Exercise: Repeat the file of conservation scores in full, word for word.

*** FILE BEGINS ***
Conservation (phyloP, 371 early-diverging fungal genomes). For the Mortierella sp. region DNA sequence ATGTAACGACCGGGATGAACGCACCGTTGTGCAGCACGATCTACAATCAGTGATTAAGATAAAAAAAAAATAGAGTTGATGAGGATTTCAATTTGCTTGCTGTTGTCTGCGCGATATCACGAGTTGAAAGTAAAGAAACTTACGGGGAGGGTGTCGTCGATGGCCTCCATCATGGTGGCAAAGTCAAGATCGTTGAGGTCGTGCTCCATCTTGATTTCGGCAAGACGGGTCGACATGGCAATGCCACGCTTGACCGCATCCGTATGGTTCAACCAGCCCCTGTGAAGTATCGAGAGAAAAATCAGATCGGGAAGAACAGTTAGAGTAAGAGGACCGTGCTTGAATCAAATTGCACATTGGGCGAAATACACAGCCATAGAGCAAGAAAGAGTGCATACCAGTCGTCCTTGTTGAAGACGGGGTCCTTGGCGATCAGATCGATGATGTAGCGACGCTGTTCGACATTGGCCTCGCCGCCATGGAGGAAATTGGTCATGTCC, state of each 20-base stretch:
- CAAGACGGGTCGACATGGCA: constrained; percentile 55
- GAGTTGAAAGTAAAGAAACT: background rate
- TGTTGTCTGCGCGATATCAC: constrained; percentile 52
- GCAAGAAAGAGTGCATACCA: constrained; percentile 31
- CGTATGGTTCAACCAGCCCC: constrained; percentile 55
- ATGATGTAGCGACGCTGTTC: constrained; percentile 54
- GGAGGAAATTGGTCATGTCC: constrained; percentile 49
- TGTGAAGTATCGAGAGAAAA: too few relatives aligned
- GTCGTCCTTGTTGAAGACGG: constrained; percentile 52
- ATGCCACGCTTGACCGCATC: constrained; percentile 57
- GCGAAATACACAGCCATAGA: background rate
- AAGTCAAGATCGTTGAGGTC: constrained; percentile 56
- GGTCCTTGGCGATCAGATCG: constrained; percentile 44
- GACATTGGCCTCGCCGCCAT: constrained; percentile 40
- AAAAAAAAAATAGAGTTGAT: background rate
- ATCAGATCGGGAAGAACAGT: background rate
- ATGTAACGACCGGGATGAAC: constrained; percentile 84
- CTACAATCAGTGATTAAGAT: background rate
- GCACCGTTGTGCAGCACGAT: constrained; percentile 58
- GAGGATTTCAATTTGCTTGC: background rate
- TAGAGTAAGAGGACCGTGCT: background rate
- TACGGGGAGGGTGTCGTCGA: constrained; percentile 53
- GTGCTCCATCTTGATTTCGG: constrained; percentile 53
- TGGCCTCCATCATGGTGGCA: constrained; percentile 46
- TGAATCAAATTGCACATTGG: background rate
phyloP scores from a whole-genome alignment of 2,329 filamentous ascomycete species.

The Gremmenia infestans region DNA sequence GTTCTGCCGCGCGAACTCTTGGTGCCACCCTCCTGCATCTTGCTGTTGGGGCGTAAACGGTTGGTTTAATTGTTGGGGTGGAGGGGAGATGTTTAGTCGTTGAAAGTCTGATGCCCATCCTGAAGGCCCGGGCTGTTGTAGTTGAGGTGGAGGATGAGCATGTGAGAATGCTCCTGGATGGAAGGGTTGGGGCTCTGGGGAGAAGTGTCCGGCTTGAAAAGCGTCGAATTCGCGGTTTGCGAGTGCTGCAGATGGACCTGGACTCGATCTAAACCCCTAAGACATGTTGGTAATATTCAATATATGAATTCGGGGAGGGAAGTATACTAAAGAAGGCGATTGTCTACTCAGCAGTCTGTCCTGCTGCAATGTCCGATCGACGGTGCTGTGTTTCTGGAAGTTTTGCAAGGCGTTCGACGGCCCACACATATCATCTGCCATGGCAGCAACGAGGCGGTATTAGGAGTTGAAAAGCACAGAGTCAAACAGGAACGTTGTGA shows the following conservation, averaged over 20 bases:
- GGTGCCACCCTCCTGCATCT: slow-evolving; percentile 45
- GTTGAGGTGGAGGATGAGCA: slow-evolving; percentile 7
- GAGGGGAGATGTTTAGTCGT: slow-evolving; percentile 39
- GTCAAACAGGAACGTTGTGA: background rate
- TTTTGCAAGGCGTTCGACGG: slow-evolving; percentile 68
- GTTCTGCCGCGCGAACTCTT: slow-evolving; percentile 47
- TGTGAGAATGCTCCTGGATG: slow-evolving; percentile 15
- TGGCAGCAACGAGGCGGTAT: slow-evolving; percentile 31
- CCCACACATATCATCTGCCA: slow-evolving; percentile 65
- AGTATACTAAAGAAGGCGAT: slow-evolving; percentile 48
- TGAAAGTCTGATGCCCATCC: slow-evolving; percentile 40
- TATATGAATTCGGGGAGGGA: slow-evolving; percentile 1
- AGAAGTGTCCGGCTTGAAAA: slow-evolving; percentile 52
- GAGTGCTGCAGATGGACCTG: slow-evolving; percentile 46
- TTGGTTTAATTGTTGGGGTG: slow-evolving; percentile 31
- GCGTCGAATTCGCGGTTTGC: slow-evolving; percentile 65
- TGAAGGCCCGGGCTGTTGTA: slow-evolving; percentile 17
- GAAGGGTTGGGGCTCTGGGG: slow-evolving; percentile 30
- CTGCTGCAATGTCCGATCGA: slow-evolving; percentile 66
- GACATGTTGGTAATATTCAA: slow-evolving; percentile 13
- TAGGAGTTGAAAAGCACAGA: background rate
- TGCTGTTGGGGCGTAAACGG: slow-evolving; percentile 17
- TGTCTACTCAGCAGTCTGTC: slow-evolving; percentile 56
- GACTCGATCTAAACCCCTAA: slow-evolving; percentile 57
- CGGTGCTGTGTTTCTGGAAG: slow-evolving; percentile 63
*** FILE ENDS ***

Conservation (phyloP, 371 early-diverging fungal genomes). For the Mortierella sp. region DNA sequence ATGTAACGACCGGGATGAACGCACCGTTGTGCAGCACGATCTACAATCAGTGATTAAGATAAAAAAAAAATAGAGTTGATGAGGATTTCAATTTGCTTGCTGTTGTCTGCGCGATATCACGAGTTGAAAGTAAAGAAACTTACGGGGAGGGTGTCGTCGATGGCCTCCATCATGGTGGCAAAGTCAAGATCGTTGAGGTCGTGCTCCATCTTGATTTCGGCAAGACGGGTCGACATGGCAATGCCACGCTTGACCGCATCCGTATGGTTCAACCAGCCCCTGTGAAGTATCGAGAGAAAAATCAGATCGGGAAGAACAGTTAGAGTAAGAGGACCGTGCTTGAATCAAATTGCACATTGGGCGAAATACACAGCCATAGAGCAAGAAAGAGTGCATACCAGTCGTCCTTGTTGAAGACGGGGTCCTTGGCGATCAGATCGATGATGTAGCGACGCTGTTCGACATTGGCCTCGCCGCCATGGAGGAAATTGGTCATGTCC, state of each 20-base stretch:
- CAAGACGGGTCGACATGGCA: constrained; percentile 55
- GAGTTGAAAGTAAAGAAACT: background rate
- TGTTGTCTGCGCGATATCAC: constrained; percentile 52
- GCAAGAAAGAGTGCATACCA: constrained; percentile 31
- CGTATGGTTCAACCAGCCCC: constrained; percentile 55
- ATGATGTAGCGACGCTGTTC: constrained; percentile 54
- GGAGGAAATTGGTCATGTCC: constrained; percentile 49
- TGTGAAGTATCGAGAGAAAA: too few relatives aligned
- GTCGTCCTTGTTGAAGACGG: constrained; percentile 52
- ATGCCACGCTTGACCGCATC: constrained; percentile 57
- GCGAAATACACAGCCATAGA: background rate
- AAGTCAAGATCGTTGAGGTC: constrained; percentile 56
- GGTCCTTGGCGATCAGATCG: constrained; percentile 44
- GACATTGGCCTCGCCGCCAT: constrained; percentile 40
- AAAAAAAAAATAGAGTTGAT: background rate
- ATCAGATCGGGAAGAACAGT: background rate
- ATGTAACGACCGGGATGAAC: constrained; percentile 84
- CTACAATCAGTGATTAAGAT: background rate
- GCACCGTTGTGCAGCACGAT: constrained; percentile 58
- GAGGATTTCAATTTGCTTGC: background rate
- TAGAGTAAGAGGACCGTGCT: background rate
- TACGGGGAGGGTGTCGTCGA: constrained; percentile 53
- GTGCTCCATCTTGATTTCGG: constrained; percentile 53
- TGGCCTCCATCATGGTGGCA: constrained; percentile 46
- TGAATCAAATTGCACATTGG: background rate
phyloP scores from a whole-genome alignment of 2,329 filamentous ascomycete species.

The Gremmenia infestans region DNA sequence GTTCTGCCGCGCGAACTCTTGGTGCCACCCTCCTGCATCTTGCTGTTGGGGCGTAAACGGTTGGTTTAATTGTTGGGGTGGAGGGGAGATGTTTAGTCGTTGAAAGTCTGATGCCCATCCTGAAGGCCCGGGCTGTTGTAGTTGAGGTGGAGGATGAGCATGTGAGAATGCTCCTGGATGGAAGGGTTGGGGCTCTGGGGAGAAGTGTCCGGCTTGAAAAGCGTCGAATTCGCGGTTTGCGAGTGCTGCAGATGGACCTGGACTCGATCTAAACCCCTAAGACATGTTGGTAATATTCAATATATGAATTCGGGGAGGGAAGTATACTAAAGAAGGCGATTGTCTACTCAGCAGTCTGTCCTGCTGCAATGTCCGATCGACGGTGCTGTGTTTCTGGAAGTTTTGCAAGGCGTTCGACGGCCCACACATATCATCTGCCATGGCAGCAACGAGGCGGTATTAGGAGTTGAAAAGCACAGAGTCAAACAGGAACGTTGTGA shows the following conservation, averaged over 20 bases:
- GGTGCCACCCTCCTGCATCT: slow-evolving; percentile 45
- GTTGAGGTGGAGGATGAGCA: slow-evolving; percentile 7
- GAGGGGAGATGTTTAGTCGT: slow-evolving; percentile 39
- GTCAAACAGGAACGTTGTGA: background rate
- TTTTGCAAGGCGTTCGACGG: slow-evolving; percentile 68
- GTTCTGCCGCGCGAACTCTT: slow-evolving; percentile 47
- TGTGAGAATGCTCCTGGATG: slow-evolving; percentile 15
- TGGCAGCAACGAGGCGGTAT: slow-evolving; percentile 31
- CCCACACATATCATCTGCCA: slow-evolving; percentile 65
- AGTATACTAAAGAAGGCGAT: slow-evolving; percentile 48
- TGAAAGTCTGATGCCCATCC: slow-evolving; percentile 40
- TATATGAATTCGGGGAGGGA: slow-evolving; percentile 1
- AGAAGTGTCCGGCTTGAAAA: slow-evolving; percentile 52
- GAGTGCTGCAGATGGACCTG: slow-evolving; percentile 46
- TTGGTTTAATTGTTGGGGTG: slow-evolving; percentile 31
- GCGTCGAATTCGCGGTTTGC: slow-evolving; percentile 65
- TGAAGGCCCGGGCTGTTGTA: slow-evolving; percentile 17
- GAAGGGTTGGGGCTCTGGGG: slow-evolving; percentile 30
- CTGCTGCAATGTCCGATCGA: slow-evolving; percentile 66
- GACATGTTGGTAATATTCAA: slow-evolving; percentile 13
- TAGGAGTTGAAAAGCACAGA: background rate
- TGCTGTTGGGGCGTAAACGG: slow-evolving; percentile 17
- TGTCTACTCAGCAGTCTGTC: slow-evolving; percentile 56
- GACTCGATCTAAACCCCTAA: slow-evolving; percentile 57
- CGGTGCTGTGTTTCTGGAAG: slow-evolving; percentile 63